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Ronald Clark (1916-1987) born in London and educated at King's College School. In 1933 he chose journalism as a career. During the Second World War, after being turned down for military duty on medical grounds, he served as a war correspondent. During this time Clark landed on Juno Beach with the Canadians on D-Day and followed the war until it's end, then remained in Germany to report on the major War Crimes trials.
Clark returned to Britain in 1948 and wrote extensively on subjects ranging from mountain climbing to the atomic bomb, Balmoral Castle to world explorers. He also wrote a number of biographies on a myriad of figures, such as: Charles Darwin, Thomas Edison, Albert Einstein, Benjamin Franklin, Sigmund Freud, and Bertrand Russell.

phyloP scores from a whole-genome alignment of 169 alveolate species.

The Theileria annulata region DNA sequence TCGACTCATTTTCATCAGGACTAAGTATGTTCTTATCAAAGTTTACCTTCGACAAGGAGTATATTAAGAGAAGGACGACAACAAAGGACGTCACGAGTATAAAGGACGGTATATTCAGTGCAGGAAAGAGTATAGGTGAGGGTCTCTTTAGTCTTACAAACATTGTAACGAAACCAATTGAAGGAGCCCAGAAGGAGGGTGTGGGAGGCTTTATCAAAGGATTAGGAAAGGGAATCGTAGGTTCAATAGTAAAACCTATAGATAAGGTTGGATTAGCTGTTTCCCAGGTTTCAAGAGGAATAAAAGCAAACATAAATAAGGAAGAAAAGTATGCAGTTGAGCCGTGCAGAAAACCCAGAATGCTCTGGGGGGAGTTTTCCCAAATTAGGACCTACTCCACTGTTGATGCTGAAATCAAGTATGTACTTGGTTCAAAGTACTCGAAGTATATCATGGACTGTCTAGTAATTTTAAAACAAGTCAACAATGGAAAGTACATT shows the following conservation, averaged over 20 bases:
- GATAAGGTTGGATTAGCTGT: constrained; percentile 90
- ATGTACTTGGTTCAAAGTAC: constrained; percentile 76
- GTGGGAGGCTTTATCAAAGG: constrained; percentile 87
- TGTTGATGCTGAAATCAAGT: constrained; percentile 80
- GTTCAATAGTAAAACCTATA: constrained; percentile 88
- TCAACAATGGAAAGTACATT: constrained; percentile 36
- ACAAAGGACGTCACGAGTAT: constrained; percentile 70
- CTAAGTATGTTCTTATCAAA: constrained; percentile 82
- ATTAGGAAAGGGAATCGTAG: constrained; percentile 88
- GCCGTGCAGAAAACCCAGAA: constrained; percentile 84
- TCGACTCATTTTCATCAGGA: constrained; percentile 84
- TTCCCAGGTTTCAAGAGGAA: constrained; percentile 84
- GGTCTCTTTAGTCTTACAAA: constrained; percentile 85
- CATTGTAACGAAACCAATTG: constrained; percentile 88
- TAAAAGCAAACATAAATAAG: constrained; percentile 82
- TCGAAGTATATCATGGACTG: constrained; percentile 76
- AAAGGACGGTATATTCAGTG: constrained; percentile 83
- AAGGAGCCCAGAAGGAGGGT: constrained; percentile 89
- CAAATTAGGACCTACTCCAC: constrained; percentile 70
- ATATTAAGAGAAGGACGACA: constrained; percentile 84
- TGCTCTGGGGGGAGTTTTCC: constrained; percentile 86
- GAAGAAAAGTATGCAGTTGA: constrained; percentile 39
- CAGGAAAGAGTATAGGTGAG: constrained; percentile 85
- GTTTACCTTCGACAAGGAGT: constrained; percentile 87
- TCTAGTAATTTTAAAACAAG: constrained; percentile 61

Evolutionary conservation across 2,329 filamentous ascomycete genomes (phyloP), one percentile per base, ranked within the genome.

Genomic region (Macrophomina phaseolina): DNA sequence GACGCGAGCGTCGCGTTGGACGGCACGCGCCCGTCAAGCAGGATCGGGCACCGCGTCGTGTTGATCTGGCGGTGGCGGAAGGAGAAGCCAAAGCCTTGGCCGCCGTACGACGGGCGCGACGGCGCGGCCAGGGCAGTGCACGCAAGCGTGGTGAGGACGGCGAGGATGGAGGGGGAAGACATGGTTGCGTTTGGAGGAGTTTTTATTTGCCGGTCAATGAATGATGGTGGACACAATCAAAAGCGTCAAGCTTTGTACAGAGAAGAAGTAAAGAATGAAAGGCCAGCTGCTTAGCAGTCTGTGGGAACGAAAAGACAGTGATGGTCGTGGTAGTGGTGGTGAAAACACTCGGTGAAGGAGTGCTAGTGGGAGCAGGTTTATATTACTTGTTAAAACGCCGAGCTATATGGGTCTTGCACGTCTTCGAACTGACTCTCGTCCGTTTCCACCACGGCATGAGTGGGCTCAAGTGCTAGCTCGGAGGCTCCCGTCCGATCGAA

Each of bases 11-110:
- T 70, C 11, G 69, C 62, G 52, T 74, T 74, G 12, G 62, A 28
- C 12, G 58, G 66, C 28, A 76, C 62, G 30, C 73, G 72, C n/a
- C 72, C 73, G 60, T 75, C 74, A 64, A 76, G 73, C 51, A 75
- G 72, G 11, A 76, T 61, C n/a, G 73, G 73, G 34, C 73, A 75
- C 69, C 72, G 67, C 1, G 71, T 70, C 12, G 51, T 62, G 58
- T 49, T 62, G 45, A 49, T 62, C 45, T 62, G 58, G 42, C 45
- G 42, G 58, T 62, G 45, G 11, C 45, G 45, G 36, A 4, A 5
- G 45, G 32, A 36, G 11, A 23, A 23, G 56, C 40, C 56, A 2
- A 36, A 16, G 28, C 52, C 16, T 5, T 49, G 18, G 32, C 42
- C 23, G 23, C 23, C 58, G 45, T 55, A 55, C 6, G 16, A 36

Posted October 23, 2012
This book was a great biography for Friedman. Does not go into detail about him "breaking purple" the Japanese cipher. But it does go over his extensive contributions to cryptology in general, as well as those of his wife. Beware: this biography is straight facts. If you are looking for a bio that reads like a novel this is not it.
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